Your choice for eye care is more than just coming in for an appointment. Our team of ophthalmologists, optometrists, and opticians, backed by our well trained nursing and office team, is committed to delivering you with an unmatched eye care experience& the type of knowledge that shows you we care about you and your family. Caring shines through in many ways.
|City||Crown Point, IN|
|Address||297 W Franciscan Dr|
|Phone Number||(219) 662-0999|
From Our Website
Dr. Jack graduated from the Southern College of Optometry and the University of Illinois with a BS in Biology. He has been a licensed optometrist in Indiana since 1982 where he practices comprehensive optometry, administers pediatric vision exams, and specializes in contact lens fitting.
Our board-certified ophthalmologists apply their broad training and skills to your precise needs. Our eye doctors bring you not only the full expertise you expect from board-certified specialists, but also specialized experience in areas such as corneal transplantation, treatment of glaucoma, cataract surgery, and LASIK vision correction.
For almost 30 years, LTF Eye Clinics have been serving patients and families in Northwest Indiana with precision, experience, expertise, and attention that are hard to find anywhere else. As we grow, so does our staff, which today includes six eye doctors. Our eye doctors serve on staff at the following hospitals: Porter Memorial Hospital, Franciscan Physicians Hospital, St. Anthony Medical Center, Community Hospital, Munster, and Lake Park Surgery Center. An ophthalmologist is a medical doctor (MD) specializing in the well-being and treatment of illnesses relating to the eye (much like a cardiologist specializes in the heart, or a neurologist specializes on the nervous system).
The higher the pressure inside the eye, the greater the chance of damage to the optic nerve. The optic nerve is like an electric cable containing a huge number of wires. Glaucoma can damage nerve fiber, causing blind spots to develop. Often, people don't notice these blind areas until much optic nerve damage has already occurred. Early detection and treatment by your ophthalmologist are the keys to preventing optic nerve damage and blindness from glaucoma.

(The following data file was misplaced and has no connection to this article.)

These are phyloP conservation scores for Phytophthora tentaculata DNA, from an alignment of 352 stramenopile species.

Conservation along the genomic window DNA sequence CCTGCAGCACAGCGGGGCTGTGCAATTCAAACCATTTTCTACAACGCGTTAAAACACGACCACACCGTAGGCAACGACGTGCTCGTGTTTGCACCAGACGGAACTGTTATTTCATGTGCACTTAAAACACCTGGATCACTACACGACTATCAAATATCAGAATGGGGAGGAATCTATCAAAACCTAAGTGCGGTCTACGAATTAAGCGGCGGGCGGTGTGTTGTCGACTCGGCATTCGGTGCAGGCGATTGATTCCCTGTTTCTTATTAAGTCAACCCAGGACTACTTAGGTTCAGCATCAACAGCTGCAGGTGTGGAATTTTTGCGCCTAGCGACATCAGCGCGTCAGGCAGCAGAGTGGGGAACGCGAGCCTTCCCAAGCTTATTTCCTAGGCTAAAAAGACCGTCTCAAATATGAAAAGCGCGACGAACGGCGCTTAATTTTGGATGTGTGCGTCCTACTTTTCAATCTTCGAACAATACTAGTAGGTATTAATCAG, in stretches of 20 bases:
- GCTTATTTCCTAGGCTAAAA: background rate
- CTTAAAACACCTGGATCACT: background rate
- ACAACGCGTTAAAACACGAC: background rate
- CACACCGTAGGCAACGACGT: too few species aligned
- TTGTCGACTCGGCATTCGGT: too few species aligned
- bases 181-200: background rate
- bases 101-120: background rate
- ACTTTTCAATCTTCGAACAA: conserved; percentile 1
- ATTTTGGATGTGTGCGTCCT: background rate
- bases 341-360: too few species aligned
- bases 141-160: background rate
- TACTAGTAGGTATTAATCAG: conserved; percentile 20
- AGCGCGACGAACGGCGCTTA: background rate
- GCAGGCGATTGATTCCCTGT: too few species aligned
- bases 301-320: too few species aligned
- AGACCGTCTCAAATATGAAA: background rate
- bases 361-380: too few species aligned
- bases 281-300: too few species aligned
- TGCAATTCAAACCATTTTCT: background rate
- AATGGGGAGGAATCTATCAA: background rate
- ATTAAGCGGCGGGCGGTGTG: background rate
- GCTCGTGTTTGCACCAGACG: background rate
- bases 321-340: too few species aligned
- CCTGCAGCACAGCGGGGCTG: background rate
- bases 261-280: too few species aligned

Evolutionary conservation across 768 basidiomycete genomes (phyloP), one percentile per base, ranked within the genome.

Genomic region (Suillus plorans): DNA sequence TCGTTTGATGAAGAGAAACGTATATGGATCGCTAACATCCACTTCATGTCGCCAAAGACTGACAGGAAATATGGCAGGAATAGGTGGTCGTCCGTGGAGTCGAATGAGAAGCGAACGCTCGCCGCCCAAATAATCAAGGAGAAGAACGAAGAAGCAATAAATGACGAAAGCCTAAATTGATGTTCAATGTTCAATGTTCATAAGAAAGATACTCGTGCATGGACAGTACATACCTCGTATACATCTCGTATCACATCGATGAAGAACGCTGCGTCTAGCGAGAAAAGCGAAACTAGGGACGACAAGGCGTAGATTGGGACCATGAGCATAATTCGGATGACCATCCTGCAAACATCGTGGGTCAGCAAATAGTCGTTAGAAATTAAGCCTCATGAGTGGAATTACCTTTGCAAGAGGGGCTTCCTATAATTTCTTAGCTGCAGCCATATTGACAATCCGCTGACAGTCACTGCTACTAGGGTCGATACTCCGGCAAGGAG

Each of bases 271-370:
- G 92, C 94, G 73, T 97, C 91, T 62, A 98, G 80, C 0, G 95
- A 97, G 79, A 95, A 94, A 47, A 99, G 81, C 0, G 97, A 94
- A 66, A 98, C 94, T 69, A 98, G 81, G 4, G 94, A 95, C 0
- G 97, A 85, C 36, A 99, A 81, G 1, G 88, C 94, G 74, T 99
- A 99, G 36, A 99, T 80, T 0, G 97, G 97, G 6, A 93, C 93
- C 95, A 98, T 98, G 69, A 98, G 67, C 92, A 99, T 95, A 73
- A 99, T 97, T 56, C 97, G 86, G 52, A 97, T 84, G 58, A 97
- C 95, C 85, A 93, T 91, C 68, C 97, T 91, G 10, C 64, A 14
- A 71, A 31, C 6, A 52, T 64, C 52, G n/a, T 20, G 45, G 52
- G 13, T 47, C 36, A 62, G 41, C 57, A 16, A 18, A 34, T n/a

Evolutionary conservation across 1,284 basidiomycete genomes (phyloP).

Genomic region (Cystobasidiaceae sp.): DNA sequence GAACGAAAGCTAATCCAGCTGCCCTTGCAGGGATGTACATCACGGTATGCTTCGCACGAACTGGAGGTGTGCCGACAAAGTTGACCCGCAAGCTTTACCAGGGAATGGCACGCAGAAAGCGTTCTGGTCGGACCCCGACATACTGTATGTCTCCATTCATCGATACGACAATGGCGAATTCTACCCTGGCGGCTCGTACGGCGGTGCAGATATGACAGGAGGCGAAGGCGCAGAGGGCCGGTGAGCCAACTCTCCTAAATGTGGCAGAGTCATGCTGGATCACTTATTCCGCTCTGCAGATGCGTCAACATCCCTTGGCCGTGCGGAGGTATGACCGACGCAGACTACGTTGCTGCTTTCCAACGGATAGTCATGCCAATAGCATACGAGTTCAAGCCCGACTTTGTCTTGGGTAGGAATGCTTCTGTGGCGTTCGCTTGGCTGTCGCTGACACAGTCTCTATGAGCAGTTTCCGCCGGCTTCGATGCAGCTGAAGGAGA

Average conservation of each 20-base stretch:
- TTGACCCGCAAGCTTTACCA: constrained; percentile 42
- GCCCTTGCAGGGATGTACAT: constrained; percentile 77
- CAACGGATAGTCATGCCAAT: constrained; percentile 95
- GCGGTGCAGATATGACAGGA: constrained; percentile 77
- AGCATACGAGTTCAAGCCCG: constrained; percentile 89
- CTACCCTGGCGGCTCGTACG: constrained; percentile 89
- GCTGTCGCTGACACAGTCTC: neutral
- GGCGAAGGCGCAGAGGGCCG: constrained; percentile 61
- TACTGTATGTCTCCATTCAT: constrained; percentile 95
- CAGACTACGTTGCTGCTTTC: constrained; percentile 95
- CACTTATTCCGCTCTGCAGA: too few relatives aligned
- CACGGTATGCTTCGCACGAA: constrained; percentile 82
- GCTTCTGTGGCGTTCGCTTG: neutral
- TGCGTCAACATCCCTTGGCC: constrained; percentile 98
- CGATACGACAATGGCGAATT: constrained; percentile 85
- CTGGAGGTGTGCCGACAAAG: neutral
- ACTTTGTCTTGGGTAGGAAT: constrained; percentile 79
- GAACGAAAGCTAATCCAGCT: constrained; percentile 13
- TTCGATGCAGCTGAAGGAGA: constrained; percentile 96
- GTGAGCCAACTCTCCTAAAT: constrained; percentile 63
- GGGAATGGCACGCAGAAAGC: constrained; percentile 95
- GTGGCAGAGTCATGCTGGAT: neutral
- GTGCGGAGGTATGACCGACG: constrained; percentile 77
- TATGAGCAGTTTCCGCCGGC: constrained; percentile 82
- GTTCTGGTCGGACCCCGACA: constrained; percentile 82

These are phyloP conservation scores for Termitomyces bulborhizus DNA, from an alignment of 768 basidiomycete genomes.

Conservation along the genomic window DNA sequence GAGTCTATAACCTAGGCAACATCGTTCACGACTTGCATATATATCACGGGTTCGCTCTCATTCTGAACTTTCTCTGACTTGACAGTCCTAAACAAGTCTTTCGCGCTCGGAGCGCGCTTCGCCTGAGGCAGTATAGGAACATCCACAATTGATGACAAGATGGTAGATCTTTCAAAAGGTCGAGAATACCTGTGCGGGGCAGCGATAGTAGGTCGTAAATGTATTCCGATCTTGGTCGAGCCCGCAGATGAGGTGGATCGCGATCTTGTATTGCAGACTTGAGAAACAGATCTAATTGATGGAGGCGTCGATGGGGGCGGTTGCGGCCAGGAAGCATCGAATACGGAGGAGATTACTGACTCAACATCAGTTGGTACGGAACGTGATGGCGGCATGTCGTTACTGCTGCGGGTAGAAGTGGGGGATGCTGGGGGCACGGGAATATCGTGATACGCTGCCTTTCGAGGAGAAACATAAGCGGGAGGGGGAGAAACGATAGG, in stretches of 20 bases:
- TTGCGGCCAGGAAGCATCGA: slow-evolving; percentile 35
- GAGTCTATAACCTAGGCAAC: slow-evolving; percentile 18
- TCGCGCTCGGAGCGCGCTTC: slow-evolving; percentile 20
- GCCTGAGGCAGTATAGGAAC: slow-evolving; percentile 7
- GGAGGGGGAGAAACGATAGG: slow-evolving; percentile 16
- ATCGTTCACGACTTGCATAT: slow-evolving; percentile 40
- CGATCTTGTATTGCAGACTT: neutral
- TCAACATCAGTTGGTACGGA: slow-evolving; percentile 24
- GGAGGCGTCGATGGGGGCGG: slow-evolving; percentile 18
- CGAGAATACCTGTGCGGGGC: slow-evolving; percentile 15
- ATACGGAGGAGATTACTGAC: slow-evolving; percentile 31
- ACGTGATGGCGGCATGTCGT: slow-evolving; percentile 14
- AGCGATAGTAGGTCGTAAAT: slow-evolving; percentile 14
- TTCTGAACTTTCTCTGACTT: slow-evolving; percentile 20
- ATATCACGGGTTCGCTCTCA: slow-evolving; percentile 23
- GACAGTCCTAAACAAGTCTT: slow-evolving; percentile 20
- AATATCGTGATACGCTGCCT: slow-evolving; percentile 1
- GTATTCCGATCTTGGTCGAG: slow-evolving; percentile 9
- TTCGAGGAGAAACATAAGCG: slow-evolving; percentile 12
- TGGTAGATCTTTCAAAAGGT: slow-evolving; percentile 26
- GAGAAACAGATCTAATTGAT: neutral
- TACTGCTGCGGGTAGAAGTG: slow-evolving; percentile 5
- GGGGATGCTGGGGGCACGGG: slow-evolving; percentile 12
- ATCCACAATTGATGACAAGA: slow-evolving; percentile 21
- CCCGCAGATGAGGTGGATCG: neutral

Cataract is the clouding of the natural lens in our eye that can occur for a variety of reasons including age, exposure to sun light, medications, radiation and various other diseases. To some extent cataracts affect all of us as time goes on. Our doctors are experts at diagnosing cataracts and our ophthalmologists are expert surgeons very experienced in the treatment of cataracts. Cataract surgery has advanced greatly in recent decades and we utilize cutting-edge modern techniques with rapid visual recovery and rehabilitation.
LASIK is an FDA-approved surgical procedure intended to reduce a person's dependency on glasses or contact lenses. It permanently changes the shape of the cornea, the clear covering of the front of the eye, using a specialized laser. When you trust your eyes to us, we take your trust seriously, dedicating ourselves to your comfort and well-being. Drawing on years of experience from the earliest days of LASIK techniques-and literally thousands of successful LASIK procedures-our board-certified ophthalmologists apply their broad training and skills to your precise needs.
Dry eyes are a very common problem that affects many of us in various age groups. Younger people wearing contact lens need a higher level of lubrication in order to comfortably wear their contacts. We all have a decrease in our tear production as time goes on. In addition, we live and work in environments that have a humidity that is less than optimal for the comfort of our eye surfaces. Because of all these reasons, it is very often necessary for people to receive treatments for dry eyes. These treatments can range from the use of artificial lubricating drops, to more sophisticated complex treatments that might involve the utilization of special medications that cause us to produce more tears.
You may sometimes see small specks or clouds moving in your field of vision. These are called floaters. Floaters are actually tiny clumps of gel or cells inside the vitreous, the clear gel-like fluid that fills the inside of the eye. When the vitreous gel rubs or pulls on the retina, you may see what look like flashing lights or lightning streaks. The flashes of light can appear off and on for several weeks or months. As we grow older, it is more common to experience flashes. If you notice the sudden appearance of light flashes, you should contact your ophthalmologist immediately in case the retina has been harmed.